THE THEORY AND PRACTICE OF FIRE EXTINCTION.
It is necessary to premise, at the outset of our remarks upon this very comprehensive subject, which includes, or may be made to include, everything vitally related to Fireman’s work, and, indeed, everything but casually so related, that what we here set down is intended for only a portion of our readers—namely, for amateurs in the art and practice of fire extinguishing—for those who have had no practical experience in the work; of whom there are many that will thank us for what we do. Here is no complacent attempt to instruct old veterans in the profession—the heroes of a hundred fights—who look, probably, upon all written instruction in fire-fighting as the old soldier who has been in the Peninsula and at Waterloo thinks and speaks of the studies at Sandhurst and the schools of military engineering. Our aim is humbler, but is far from being useless ; rudimentary information on the subject of the practice of fire extinction is always being sought after by some, and is therefore always useful. We, ourselves, often receive application for it, or for intelligence where it may be found, and to the last question have always to reply that the only work in our language containing such (one by the late Mr. Braidwood) is not now accessible. If, therefore, an excuse for supplying, or attempting to supply, such information in a connected form be wanted, we have it, in our opinion, in these facts.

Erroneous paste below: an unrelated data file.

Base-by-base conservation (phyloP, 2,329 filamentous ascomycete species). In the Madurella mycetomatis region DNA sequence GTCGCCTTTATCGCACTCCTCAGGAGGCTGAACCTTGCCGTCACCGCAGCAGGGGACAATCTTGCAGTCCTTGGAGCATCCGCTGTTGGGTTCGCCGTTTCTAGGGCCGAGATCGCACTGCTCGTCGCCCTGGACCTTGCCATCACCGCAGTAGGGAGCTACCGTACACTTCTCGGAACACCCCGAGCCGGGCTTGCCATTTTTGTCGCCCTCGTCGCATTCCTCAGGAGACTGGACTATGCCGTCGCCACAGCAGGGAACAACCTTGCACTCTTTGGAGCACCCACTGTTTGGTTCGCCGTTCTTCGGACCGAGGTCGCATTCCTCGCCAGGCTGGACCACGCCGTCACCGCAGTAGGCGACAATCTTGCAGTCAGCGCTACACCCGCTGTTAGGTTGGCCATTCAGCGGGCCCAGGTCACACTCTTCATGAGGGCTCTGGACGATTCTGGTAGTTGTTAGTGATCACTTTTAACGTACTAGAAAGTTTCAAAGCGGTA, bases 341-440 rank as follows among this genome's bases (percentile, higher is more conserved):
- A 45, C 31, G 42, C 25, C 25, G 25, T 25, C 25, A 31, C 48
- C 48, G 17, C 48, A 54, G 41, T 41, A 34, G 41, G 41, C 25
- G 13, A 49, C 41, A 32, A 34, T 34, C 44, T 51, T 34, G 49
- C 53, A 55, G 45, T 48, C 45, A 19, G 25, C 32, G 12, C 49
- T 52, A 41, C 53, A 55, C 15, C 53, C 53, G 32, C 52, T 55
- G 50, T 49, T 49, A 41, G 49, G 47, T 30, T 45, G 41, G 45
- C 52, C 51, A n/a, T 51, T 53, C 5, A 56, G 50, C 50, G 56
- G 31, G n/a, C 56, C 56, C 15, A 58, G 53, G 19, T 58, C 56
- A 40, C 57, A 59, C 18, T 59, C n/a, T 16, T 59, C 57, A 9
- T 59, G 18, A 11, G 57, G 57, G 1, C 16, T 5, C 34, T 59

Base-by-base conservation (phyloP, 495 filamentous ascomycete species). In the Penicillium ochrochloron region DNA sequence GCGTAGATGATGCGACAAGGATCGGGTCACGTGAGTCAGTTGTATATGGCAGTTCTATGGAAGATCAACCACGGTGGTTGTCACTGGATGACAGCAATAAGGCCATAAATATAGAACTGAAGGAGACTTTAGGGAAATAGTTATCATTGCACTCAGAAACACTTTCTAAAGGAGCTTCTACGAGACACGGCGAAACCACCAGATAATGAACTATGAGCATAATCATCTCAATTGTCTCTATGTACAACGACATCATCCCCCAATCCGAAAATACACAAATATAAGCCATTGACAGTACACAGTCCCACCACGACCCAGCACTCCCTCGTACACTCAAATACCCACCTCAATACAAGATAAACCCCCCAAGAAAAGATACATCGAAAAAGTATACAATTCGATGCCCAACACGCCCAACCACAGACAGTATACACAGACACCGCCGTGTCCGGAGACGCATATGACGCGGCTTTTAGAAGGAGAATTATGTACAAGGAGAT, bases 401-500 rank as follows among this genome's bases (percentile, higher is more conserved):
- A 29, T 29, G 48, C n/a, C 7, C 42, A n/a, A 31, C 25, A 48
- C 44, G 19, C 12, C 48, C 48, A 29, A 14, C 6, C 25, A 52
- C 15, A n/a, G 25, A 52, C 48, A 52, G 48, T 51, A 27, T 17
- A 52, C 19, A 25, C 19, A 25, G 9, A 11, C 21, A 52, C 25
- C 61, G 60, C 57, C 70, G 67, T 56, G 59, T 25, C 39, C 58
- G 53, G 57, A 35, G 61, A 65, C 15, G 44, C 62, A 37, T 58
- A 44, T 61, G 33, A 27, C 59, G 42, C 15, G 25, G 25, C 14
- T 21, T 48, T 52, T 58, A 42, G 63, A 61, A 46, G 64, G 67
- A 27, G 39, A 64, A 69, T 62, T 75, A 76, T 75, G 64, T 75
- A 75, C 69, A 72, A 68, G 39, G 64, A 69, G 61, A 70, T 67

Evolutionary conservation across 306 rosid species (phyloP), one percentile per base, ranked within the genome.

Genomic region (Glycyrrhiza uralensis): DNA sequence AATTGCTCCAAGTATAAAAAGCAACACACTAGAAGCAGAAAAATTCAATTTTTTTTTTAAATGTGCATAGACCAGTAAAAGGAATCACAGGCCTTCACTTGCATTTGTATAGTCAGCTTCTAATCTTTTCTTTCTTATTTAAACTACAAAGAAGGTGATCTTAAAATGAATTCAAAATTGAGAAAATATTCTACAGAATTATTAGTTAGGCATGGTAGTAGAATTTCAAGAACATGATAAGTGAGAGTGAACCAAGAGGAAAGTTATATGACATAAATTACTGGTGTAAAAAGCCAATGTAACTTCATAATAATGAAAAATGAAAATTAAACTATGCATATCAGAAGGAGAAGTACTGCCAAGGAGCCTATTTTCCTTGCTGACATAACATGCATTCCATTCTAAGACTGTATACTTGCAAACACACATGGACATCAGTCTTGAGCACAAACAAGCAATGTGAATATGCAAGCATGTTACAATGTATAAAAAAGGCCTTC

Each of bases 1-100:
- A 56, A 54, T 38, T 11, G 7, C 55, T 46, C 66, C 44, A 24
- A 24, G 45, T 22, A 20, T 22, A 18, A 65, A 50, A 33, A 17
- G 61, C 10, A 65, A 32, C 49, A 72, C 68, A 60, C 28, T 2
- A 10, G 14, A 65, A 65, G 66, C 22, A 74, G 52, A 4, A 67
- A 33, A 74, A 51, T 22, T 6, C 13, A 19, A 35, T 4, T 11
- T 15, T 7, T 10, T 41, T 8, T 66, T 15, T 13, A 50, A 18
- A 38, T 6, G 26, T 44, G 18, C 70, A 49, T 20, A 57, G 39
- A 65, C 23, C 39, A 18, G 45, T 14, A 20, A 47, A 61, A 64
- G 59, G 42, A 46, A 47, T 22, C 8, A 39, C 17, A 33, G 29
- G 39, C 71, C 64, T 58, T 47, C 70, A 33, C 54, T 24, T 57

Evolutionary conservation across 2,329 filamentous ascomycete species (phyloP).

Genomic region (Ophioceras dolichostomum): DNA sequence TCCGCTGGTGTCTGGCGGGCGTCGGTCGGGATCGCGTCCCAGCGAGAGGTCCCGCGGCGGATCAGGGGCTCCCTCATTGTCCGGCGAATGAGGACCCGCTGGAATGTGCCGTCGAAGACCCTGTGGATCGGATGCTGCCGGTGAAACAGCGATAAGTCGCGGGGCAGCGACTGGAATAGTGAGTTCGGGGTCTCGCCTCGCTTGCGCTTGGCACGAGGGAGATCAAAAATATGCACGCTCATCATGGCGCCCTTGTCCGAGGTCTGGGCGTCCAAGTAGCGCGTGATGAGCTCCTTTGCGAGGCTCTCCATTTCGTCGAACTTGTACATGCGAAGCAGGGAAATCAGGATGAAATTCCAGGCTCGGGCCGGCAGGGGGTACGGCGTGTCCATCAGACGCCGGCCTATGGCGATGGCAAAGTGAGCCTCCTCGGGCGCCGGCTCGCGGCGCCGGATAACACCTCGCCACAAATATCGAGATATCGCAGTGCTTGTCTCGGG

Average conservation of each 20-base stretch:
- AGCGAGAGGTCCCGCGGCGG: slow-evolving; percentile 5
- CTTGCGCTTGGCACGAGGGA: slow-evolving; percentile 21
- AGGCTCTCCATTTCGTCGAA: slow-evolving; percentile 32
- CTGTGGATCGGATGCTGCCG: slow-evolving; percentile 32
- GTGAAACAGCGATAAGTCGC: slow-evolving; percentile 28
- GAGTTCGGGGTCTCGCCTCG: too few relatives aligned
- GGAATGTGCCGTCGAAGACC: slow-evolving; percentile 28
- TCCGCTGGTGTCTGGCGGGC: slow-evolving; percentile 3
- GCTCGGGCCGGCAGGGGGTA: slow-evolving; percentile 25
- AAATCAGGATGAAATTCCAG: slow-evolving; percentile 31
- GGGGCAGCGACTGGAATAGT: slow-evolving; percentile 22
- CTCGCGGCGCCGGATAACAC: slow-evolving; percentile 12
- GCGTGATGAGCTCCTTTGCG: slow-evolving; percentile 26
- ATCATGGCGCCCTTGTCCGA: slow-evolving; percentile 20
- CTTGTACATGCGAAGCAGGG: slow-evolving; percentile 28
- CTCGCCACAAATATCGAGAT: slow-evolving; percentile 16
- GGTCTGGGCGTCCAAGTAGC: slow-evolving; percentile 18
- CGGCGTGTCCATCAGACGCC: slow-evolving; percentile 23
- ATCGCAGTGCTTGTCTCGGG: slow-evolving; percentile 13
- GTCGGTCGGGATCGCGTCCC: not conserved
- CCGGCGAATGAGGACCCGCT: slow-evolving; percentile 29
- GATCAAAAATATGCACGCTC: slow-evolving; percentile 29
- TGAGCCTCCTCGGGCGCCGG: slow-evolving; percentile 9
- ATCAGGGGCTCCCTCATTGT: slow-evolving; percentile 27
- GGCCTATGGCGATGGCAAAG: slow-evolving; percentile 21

A limitation must also be made as a caveat to any criticism that might be offered upon an assumed incomplete performance of a large design. An article upon the Theory and Practice of Fire Extinction might include dissertations upon water supply, fire-extinguishing machinery, fireproof buildings, and many other cognate subjects, which will be mentioned here but incidentally. Nor is it necessary to do otherwise, since much that could be said upon these matters would be repetitions of what has already appeared in The Fireman, and would, in fact, be generalities, where particulars have been already considered. For instance, we have already described the principal kinds of fire extinguishing machinery as it has been brought under our notice; moreover, to go fully into that subject would occupy so large a space as to dwarf into insignificance what we more particularly wish to say. And, in addition, there are several works easily available to all who want them, giving full accounts of fire engines and apparatus of all kinds. It may, perhaps, be as well to mention here what has been written in this country upon Fireman’s work, which we intend to speak of now, and Fireman’s working tools, which, as before indicated, we have not for present purposes, in mind.